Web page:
Yahuda, Abraham Shalom

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YAHUDA, ABRAHAM SHALOM

YAHUDA, ABRAHAM SHALOM (1877–1951), Orientalist. Born in Jerusalem of a Baghdad family, Yahuda was taught by his brother isaac ezekiel yahuda, who was 13 years his senior and the author of a comprehensive collection of Arabic proverbs (Mishlei Arav, 1932). At the age of 15 he published his first book (Kadmoniyyot ha-Aravim, "Arabs' Antiquities," 18952). He went to Europe to study Semitics at Heidelberg and Strasbourg, where he was the pupil of Th. *Noeldecke. From 1904 to 1914 Yahuda lectured at the Berlin Hochschule (Lehranstalt) fuer die Wissenschaft des Judentums and from then to 1922 was professor at the University of Madrid. During World War i, while in Madrid, he tried to persuade King Alfonso xiii to use his influence with the emperors of Germany and Austria on behalf of the Jews of Ereẓ Israel. These activities were later criticized by Chaim Weizmann in his autobiography Trial and Error to which Yahuda replied in his Dr. Weizmann's Errors on Trial (1952). After 20 years of travel during which time he acquired a valuable collection of books and manuscripts – part of which he later sold to the British Museum – he became professor at the New School for Social Research, New York in 1942. He died in New Haven, Connecticut.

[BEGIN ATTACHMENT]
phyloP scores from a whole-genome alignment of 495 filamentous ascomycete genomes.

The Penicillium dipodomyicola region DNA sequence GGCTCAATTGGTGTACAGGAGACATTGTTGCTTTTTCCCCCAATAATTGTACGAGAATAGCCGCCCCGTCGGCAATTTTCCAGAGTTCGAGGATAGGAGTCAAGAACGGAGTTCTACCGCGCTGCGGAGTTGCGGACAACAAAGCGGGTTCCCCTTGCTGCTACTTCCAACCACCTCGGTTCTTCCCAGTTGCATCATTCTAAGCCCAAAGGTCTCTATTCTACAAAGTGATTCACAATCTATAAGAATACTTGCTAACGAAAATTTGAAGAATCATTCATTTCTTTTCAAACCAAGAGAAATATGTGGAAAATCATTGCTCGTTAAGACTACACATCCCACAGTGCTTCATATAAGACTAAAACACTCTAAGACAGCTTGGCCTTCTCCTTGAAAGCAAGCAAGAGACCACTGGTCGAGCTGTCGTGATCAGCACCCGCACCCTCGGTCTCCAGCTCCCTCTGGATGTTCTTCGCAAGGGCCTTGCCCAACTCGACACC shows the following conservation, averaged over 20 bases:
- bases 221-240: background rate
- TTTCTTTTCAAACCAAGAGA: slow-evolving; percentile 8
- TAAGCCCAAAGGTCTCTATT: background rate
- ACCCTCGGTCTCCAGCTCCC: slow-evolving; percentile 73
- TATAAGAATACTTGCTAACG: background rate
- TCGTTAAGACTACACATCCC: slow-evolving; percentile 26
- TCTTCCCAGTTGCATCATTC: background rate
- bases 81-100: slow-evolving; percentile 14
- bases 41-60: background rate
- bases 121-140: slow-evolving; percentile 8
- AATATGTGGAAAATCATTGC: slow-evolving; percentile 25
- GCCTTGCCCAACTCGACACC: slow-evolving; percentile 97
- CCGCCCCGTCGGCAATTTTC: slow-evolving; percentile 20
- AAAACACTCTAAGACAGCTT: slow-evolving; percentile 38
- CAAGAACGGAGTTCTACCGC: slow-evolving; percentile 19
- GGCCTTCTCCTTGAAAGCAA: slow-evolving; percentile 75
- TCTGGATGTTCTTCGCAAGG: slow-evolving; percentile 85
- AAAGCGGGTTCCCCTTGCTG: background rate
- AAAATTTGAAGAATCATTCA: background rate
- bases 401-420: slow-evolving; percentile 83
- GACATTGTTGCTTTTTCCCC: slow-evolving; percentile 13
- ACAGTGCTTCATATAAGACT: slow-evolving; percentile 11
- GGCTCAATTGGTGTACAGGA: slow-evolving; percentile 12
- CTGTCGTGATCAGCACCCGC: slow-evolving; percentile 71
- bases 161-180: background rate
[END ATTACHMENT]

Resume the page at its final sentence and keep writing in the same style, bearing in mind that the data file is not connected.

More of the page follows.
Yahuda's published works include his critical edition of the Arabic text of Bahya ibn Paquda's Duties of the Heart (1912), to which he also wrote Prolegomena as his doctoral thesis (1904); a volume of Hebrew poems (Kol Arvi ba-Midbar, 1903); Bagdadische Sprichwoerter (1906); Jemenische Sprichwoerter aus Sanaa (1911); and a collection of papers on Jewish-Arab relations (Ever ve-Arav, 1946). The publication of his Die Sprache des Pentateuch in ihren Beziehungen zum Aegyptischen (1929; The Language of the Pentateuch in Its Relation to Egyptian (1933); popular English edition The Accuracy of the Bible, 1934), in which he claimed strong Egyptian influence on the language of the Pentateuch – particularly in the stories of Joseph, the exile in Egypt, and the Exodus – produced worldwide discussion, but his theories were rejected by Bible and Oriental scholars as well as Egyptologists. Yahuda himself did not change his views, which he continued to proclaim in lectures.

A considerable part of Yahuda's library was bequeathed to the Jewish National and University Library. It contains about 1,500 manuscripts, mostly Arabic, but some hundreds are in Hebrew and other languages; some are illuminated and very valuable.

[Martin Meir Plessner]

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